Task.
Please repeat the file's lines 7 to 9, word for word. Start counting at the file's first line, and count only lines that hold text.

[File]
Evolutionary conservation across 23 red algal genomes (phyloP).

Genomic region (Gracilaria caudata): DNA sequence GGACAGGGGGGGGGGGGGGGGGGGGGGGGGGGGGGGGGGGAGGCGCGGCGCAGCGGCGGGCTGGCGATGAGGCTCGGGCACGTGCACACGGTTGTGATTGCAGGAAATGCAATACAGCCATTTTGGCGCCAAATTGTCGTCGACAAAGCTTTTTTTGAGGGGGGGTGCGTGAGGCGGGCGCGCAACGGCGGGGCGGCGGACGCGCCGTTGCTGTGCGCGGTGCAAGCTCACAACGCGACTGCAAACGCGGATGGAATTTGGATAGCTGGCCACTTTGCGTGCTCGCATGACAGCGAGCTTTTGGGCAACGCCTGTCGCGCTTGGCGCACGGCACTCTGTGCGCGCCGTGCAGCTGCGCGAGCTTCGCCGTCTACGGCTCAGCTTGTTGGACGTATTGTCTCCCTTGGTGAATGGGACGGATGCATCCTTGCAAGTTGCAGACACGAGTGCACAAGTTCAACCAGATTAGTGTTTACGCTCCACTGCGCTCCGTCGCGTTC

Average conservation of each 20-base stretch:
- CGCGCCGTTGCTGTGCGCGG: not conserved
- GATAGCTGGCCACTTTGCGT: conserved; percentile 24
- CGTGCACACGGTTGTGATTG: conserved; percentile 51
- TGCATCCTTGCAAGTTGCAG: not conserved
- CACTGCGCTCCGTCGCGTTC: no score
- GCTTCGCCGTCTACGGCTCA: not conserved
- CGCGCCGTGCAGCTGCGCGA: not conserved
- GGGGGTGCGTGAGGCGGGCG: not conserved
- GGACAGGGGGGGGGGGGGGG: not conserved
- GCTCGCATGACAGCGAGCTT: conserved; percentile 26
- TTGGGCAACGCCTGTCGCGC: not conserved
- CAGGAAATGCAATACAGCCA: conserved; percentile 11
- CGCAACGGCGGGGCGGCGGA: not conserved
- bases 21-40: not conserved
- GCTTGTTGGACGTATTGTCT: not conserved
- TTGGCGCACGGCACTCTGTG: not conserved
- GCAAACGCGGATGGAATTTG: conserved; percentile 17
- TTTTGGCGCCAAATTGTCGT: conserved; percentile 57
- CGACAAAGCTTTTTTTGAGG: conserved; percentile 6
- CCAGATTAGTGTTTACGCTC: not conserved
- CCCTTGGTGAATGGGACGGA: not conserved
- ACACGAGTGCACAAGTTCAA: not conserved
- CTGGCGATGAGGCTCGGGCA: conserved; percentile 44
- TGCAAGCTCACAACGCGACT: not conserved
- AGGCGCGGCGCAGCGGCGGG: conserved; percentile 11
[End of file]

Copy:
- TGCATCCTTGCAAGTTGCAG: not conserved
- CACTGCGCTCCGTCGCGTTC: no score
- GCTTCGCCGTCTACGGCTCA: not conserved